Chapter 17: The Barbary pirates were based along the Mediterranean coast of Africa – ostensibly regional governors of the Ottoman Empire, they turned to piracy to aggrandize their positions and fortunes. Britain and France paid them a bounty on a regular basis to preserve their ships and crew; America refused, had several ships taken and their crews enslaved, and under Jefferson sent its first warships to force a truce. In the end, the US did pay, but less than Tripoli was asking, and did received its citizens back. However, this was merely the First Barbary War – the second was after 1815 and involved the British and French going after a different governor. Piracy still did not stop and was a major excuse for the French invasion of Algeria some years later. It seems the most likely act of Jefferson’s presidency to make an impression on Marseille during the Napoleonic Wars without getting into minutia of tariff policy.

Chapter 18: The tag is Walt Whitman, “Song of Myself”.

Chapter 19: The Latin poem is again Catullus 51, as mentioned in Chapter 2. The Macbeth extracts are from Act 1, Scene 7 and Act 5, Scene 3. The tag is William Wordsworth, “Ode: Intimations of Immortality from Recollections of Early Childhood”.

Chapter 20: All descriptions of the vendange and winemaking are derived from Wikipedia and a couple of modern texts. The “test” described was a real code used by the United Irishmen – the missing question/answer is “Where will you put it?” “In the crown of Great Britain.” The tag is from a lyric by Robert Emmet, a member of the United Irishmen.

Sources (all accessed through Google Books):

Ariès, Philippe and Georges Duby, eds. A history of private life, vol. 4: From the fires of revolution to the great war. Cambridge, MA: Harvard University Press, 1990.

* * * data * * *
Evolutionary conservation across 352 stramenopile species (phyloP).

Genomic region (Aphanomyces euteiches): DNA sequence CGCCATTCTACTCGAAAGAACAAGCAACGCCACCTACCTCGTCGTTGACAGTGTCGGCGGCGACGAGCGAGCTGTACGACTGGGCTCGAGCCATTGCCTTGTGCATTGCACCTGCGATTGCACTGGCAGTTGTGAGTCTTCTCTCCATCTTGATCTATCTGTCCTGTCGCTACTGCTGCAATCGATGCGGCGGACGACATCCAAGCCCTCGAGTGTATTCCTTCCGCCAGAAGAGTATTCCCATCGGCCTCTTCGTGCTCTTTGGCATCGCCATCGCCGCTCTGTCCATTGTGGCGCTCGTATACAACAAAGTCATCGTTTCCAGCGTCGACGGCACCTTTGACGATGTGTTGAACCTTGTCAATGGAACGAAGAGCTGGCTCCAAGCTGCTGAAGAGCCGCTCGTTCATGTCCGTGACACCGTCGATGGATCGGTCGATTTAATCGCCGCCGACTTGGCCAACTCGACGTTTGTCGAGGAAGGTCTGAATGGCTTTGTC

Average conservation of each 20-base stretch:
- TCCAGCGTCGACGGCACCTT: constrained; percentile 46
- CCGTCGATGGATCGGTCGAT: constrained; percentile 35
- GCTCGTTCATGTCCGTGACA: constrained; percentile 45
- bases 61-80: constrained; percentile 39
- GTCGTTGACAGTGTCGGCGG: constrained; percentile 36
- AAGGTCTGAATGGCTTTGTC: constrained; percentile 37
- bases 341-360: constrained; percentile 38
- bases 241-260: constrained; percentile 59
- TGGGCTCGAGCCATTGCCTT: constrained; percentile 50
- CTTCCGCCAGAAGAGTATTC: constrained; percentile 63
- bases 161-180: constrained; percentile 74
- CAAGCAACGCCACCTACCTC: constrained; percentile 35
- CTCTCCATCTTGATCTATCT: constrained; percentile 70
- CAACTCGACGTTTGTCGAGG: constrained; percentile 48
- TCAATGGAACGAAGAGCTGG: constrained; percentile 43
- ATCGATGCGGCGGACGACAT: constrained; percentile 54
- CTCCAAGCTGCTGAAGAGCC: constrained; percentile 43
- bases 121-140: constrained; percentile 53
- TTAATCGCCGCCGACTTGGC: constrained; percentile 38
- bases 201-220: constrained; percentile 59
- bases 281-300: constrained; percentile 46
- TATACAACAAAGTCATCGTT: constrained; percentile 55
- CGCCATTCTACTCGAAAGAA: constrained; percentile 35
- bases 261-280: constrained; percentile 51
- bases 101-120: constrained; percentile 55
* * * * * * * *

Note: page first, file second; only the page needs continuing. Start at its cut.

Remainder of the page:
Carpenter, Stephen Cullen. Memoirs of the Hon. Thomas Jefferson, Secretary of State, Vice-President, and President of the United States of America; Containing a Concise History of Those States, From the Acknowledgement of Their Independence, with a View of the Rise and Progress of French Influence and French Principles in that Country. New York: unknown publisher, 1809.

de Girardin, Emile. De l’instruction publique en France, ouvrage utile aux familles. Paris: Mairet et Fournier, 1842.

Lepetit, Bernard. The pre-industrial urban system: France, 1740-1840. Cambridge, UK: Cambridge University Press, 1994.

Loubère, Leo A. The red and the white: a history of wine in France and Italy in the nineteenth century. State University of New York Press, 1978.

Sewell, William Hamilton. Logics of history: social theory and social transformation. “Chapter 9, Historical Duration and Temporal Complexity: The strange career of Marseille’s dock workers, 1814-70.” Chicago: University of Chicago Press, 2005.

Smith, Michael Stephen. The emergence of modern business enterprise in France, 1800-1930. Cambridge, MA: Harvard University Press, 2006.

Starke, Mariana. Information and directions for travellers on the continent. Paris: A and W Galignani, 1829.


Chapter 20: Long and strong then strike the lyre, / . . . Bid the fire of freedom blaze ~ Fiction ~ Home